I am an artist—data is my palette: the art of automated personalization
I’ve always thought of what marketers do as an art form—we create, after all, and manifest consumer experiences in the same way an artist, in the traditional sense, is inspired to create. When creating a work of art, artists manifest an experience for the beholder—hopefully a moving one. In a similar way, marketers imagine how people will react to our content, appreciate our clever copy and envision using our products in their lives. One could say that marketers are, in a way, artists— manifesting personalized experiences designed to move individual consumers toward the goal they have in mind for them. These experiences comprise an individual’s unique journey with your brand—an evolving work-in-progress.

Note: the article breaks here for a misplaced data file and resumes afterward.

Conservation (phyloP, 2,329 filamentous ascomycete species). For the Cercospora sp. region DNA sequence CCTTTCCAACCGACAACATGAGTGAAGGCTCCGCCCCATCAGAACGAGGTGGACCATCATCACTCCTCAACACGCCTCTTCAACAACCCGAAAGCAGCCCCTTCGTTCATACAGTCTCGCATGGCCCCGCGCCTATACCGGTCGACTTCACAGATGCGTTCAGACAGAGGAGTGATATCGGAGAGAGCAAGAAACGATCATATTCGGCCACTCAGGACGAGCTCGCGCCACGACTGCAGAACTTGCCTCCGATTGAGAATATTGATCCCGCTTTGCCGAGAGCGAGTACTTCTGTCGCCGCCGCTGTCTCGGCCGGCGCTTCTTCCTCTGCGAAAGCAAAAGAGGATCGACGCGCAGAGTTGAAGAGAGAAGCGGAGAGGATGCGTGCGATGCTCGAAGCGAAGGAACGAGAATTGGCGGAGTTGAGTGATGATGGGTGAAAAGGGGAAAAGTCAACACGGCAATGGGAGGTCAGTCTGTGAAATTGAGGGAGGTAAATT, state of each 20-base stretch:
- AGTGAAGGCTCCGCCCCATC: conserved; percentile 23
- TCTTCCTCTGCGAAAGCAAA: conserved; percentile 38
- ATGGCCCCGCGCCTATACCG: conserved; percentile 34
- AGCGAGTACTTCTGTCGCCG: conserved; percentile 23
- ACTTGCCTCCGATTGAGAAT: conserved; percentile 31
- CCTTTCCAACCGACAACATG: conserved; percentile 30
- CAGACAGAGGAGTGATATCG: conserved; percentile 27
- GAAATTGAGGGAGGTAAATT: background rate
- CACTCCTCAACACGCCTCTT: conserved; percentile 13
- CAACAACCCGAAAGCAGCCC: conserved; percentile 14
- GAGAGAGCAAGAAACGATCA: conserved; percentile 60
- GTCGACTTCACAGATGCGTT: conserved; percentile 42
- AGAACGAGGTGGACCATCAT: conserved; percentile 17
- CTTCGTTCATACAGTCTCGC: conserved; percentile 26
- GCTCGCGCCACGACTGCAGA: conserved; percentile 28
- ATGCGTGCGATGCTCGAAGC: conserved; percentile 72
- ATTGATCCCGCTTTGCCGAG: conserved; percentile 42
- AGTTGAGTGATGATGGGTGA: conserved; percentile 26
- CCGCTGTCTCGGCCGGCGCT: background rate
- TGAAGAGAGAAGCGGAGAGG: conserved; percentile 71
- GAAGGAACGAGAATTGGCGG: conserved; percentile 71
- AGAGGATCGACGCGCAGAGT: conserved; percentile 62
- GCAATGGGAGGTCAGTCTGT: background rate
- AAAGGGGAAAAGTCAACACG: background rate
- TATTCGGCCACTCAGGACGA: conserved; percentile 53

There’s no disputing that digital has permanently changed marketing. Some argue that digital—in particular, our desire to be data-driven marketers—is stifling creativity in business. I think the opposite is true. Digital provides limitless possibilities to test the bounds and be truly artful marketers, and is in fact encouraging unprecedented levels of creativity. It seems others share this opinion. A recent Adobe/Forrester study found that creative companies—organizations that support and foster creative practices, perspectives and culture—outpace their counterparts in terms of market share and revenue growth. And it’s not by small margins, either—creative companies are 50 percent more likely to have market leadership over competitors, and are 3.5 times more likely to achieve revenue growth of 10 percent or more.